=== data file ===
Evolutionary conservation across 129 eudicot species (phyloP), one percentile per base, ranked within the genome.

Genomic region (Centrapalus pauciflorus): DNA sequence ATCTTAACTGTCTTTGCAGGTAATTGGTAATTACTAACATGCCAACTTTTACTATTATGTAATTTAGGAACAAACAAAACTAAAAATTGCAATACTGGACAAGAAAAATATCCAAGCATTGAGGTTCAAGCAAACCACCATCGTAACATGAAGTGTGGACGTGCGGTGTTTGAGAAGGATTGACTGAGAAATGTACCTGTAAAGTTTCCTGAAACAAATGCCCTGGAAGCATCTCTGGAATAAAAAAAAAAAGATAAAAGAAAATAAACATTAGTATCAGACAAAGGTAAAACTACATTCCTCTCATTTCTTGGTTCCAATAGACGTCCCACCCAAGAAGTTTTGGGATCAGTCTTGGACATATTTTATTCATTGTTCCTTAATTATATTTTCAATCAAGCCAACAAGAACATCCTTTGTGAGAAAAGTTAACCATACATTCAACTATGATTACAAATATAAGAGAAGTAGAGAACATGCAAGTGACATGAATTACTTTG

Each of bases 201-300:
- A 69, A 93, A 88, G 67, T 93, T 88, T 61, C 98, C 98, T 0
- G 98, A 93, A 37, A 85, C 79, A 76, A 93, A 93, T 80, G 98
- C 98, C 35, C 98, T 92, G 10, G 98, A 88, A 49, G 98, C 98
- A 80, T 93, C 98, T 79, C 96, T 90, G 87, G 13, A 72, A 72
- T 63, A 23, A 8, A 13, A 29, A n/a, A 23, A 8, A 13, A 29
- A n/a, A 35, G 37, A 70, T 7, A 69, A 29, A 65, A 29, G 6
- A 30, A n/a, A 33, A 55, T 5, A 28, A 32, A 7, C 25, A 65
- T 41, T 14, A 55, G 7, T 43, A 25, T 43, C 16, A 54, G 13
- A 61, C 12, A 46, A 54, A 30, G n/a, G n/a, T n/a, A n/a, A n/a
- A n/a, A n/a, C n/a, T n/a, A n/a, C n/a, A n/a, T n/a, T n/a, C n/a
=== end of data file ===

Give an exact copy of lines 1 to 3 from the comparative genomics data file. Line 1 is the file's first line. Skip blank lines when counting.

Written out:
Evolutionary conservation across 129 eudicot species (phyloP), one percentile per base, ranked within the genome.

Genomic region (Centrapalus pauciflorus): DNA sequence ATCTTAACTGTCTTTGCAGGTAATTGGTAATTACTAACATGCCAACTTTTACTATTATGTAATTTAGGAACAAACAAAACTAAAAATTGCAATACTGGACAAGAAAAATATCCAAGCATTGAGGTTCAAGCAAACCACCATCGTAACATGAAGTGTGGACGTGCGGTGTTTGAGAAGGATTGACTGAGAAATGTACCTGTAAAGTTTCCTGAAACAAATGCCCTGGAAGCATCTCTGGAATAAAAAAAAAAAGATAAAAGAAAATAAACATTAGTATCAGACAAAGGTAAAACTACATTCCTCTCATTTCTTGGTTCCAATAGACGTCCCACCCAAGAAGTTTTGGGATCAGTCTTGGACATATTTTATTCATTGTTCCTTAATTATATTTTCAATCAAGCCAACAAGAACATCCTTTGTGAGAAAAGTTAACCATACATTCAACTATGATTACAAATATAAGAGAAGTAGAGAACATGCAAGTGACATGAATTACTTTG

Each of bases 201-300: